Police told Fox News that it sparked an “incredible” investigation.  And that case led to the arrest of 20 people in connection with the videos, 18 of whom now face assault and robbery charges, among others.

In one of the videos, you can see a mob pummeling a man just outside of the Minneapolis Twins’ stadium. The suspect was just sitting next to them when someone appears to try and take his phone. He jumps up, is hit in the face, and then chased down by his attackers.

 

In the video you can see the attackers run to pick up speed and jump on the victim.  Then they ride a bike over him, strip him of his pants and beat him with a belt, even going so far as to throw flower pots at him.  In the clip, you can see that he tries to defend himself but is completely outnumbered.

Another video shows two young men being attacked, getting punched in the face while trying to fight back.  One is knocked out cold.

A third video shows a young man surrounded by a mob and beaten unconscious… then robbed while he’s on the ground.

“Many of these juveniles that are affected by this are part of just coming out of incarceration and they don’t have any hope at home, there’s nothing there, and so they come downtown where there’s a little bit of everything and they’re waiting on somebody to prey on,” said V.J. Smith, founder of MAD DADS.

The videos all came out as Minneapolis struggles to deal with a massive shortage of police officers.  It’s resulted in the chief of police, Medaria Arradondo, requesting 400 additional officers over the next few years to make up for the shortage.

Ambushed, beaten and robbed. Police release video of 'random' Brooklyn attack. 

A victim is beaten and robbed in downtown Minneapolis. (MPD)

 

But members of Minneapolis’ City Council don’t want the money to go towards more cops and have instead argued it should go towards other law enforcement and safety programs.

The city’s mayor, Jacob Frey, is on board with adding 14 additional officers to the force – and police say he’s been supportive of both the department and the new policing strategies in the city’s downtown.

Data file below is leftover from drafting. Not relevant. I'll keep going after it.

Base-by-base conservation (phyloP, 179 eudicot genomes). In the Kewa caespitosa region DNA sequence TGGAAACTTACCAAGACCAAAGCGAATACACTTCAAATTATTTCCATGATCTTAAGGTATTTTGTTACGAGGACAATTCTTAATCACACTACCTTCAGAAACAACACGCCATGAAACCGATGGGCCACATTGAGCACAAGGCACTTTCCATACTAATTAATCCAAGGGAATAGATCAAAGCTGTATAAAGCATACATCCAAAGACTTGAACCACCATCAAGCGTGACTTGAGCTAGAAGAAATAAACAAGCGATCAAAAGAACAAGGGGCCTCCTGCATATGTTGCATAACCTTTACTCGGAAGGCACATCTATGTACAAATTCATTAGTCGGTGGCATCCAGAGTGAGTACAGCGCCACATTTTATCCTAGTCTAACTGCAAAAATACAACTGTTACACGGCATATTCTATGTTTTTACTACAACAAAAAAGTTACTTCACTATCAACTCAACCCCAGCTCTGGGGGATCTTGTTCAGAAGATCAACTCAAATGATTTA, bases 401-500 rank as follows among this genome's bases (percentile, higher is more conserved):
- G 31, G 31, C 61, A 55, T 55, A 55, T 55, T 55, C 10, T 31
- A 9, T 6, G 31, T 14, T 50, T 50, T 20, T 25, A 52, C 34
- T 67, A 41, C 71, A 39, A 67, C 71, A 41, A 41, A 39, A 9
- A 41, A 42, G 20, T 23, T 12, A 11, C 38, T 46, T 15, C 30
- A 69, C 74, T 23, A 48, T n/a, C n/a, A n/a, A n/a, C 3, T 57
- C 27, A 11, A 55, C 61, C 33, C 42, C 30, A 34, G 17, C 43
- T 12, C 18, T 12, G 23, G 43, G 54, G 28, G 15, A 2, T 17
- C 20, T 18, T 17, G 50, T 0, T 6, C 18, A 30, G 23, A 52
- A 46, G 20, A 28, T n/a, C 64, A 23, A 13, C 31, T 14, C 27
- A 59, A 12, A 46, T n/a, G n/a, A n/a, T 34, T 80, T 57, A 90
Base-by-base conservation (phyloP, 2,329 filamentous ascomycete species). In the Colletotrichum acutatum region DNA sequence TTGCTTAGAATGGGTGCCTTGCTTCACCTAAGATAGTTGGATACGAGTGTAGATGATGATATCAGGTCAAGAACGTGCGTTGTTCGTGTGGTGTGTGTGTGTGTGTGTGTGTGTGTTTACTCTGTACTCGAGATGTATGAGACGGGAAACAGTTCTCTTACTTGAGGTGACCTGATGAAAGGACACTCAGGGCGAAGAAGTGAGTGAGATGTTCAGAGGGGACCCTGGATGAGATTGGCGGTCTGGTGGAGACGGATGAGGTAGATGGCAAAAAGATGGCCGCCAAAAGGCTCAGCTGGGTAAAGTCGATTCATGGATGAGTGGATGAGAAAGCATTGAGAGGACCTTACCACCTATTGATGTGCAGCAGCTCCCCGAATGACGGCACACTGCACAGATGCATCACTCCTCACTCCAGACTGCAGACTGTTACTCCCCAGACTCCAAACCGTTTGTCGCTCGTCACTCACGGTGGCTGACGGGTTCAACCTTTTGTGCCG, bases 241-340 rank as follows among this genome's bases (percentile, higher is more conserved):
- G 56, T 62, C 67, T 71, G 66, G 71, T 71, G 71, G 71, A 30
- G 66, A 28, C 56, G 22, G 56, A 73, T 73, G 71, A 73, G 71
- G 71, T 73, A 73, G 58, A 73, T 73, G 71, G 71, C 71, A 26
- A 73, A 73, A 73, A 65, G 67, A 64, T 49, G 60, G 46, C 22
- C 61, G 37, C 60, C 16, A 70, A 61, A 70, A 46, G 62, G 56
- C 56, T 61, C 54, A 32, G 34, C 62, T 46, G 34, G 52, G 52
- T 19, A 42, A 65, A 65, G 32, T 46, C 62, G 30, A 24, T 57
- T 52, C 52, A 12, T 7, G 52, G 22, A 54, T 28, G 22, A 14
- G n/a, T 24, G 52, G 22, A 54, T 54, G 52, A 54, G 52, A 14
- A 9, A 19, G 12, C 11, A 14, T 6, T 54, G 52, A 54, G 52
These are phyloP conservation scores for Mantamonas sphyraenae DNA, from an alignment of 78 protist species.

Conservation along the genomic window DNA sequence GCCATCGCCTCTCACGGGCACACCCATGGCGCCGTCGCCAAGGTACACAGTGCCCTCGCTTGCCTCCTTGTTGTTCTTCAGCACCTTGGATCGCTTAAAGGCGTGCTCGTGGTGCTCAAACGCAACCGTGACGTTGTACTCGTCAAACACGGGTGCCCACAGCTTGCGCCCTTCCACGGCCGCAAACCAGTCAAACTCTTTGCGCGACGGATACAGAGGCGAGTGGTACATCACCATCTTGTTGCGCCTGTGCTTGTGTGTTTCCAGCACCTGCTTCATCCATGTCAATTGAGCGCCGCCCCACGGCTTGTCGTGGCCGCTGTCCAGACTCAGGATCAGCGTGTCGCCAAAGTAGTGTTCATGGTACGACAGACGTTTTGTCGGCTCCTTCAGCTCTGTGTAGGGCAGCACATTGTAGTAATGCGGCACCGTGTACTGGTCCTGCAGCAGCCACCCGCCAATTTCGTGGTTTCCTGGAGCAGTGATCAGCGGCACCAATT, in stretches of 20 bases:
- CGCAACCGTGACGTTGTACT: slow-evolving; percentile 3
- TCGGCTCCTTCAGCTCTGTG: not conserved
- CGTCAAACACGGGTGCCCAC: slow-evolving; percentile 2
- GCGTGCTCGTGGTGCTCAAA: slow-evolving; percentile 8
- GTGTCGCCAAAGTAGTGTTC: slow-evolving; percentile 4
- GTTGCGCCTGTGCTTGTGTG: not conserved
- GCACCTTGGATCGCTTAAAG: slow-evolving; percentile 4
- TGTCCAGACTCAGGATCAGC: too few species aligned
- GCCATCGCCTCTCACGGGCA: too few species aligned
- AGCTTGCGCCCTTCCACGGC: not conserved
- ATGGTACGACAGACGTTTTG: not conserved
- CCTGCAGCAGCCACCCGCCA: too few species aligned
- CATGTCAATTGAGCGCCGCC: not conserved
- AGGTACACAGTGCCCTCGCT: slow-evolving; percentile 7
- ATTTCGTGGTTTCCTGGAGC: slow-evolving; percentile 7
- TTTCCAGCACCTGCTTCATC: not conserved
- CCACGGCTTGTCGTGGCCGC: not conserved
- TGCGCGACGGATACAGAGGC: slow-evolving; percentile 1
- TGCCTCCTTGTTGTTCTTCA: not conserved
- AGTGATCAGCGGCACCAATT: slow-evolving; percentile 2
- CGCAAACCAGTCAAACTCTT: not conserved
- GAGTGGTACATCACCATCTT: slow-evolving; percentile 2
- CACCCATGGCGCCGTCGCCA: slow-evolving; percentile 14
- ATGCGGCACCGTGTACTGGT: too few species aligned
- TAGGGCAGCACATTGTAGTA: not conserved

Want to know how bad that shortage is?

Last year, the department was unable to immediately send a police car to 6,776 priority one emergencies.

Among those calls were shots fired, stabbings and sexual assaults.  

According to police, priority one calls involve “an imminent threat to personal safety, or the loss or damage to property exists.”

It gets worse.  There’s what’s called “priority zero” calls – of which police were unable to respond to seven of them.

They included a baby not breathing and a fellow officer facing imminent danger. Those calls, according to police,  “include those situations where a known crisis exists that threatens the life of an individual. This is the highest possible priority and the fastest possible response is desired. The MECC objective is to have squads en route to the call within 30 seconds of receipt by the dispatcher.”

“To have to look someone in the eye and tell them that we were unable to get there because we do not have enough resources – it’s unacceptable,” Andy Skoogman, the president of Minnesota Police Chiefs Association, told Fox News.

Alondra Cano is the chair of the city’s safety committee.  Cano said the city council acknowledges there is a crisis and promises it’s investing and diversifying its force to better represent the community.

“I do appreciate that the mayor has put forward an investment strategy in our department because we can’t walk around with the same broken department since the 1950s,” Cano told Fox News. “We’re thankful that the information is out in the open. We would rather have a truthful conversation than pretend like this isn’t happening.”